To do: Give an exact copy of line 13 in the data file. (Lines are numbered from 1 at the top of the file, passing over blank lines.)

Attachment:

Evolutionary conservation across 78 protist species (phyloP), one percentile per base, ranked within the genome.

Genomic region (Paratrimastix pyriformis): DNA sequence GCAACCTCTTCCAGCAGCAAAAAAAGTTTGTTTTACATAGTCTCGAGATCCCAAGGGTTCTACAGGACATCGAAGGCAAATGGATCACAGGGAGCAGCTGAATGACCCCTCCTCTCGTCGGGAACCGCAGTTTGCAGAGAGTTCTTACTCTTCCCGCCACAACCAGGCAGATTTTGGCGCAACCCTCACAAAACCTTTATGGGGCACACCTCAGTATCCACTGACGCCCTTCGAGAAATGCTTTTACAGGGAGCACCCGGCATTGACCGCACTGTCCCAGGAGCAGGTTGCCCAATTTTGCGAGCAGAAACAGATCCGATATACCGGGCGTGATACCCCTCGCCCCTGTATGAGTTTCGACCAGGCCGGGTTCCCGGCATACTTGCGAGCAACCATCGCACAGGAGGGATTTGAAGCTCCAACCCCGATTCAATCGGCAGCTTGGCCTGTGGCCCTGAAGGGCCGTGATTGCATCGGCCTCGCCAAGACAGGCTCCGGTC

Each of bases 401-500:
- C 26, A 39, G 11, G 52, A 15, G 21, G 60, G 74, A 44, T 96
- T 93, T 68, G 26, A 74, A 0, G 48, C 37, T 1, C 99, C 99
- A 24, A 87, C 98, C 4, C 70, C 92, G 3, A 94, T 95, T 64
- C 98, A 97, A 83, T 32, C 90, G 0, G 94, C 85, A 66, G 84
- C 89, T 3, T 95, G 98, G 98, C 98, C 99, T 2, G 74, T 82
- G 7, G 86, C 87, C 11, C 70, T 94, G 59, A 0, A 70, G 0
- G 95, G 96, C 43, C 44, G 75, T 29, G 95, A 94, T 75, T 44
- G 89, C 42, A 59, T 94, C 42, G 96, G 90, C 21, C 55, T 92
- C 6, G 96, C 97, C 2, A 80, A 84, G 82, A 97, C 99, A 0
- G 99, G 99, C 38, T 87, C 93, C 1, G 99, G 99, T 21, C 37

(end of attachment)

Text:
- G 99, G 99, C 38, T 87, C 93, C 1, G 99, G 99, T 21, C 37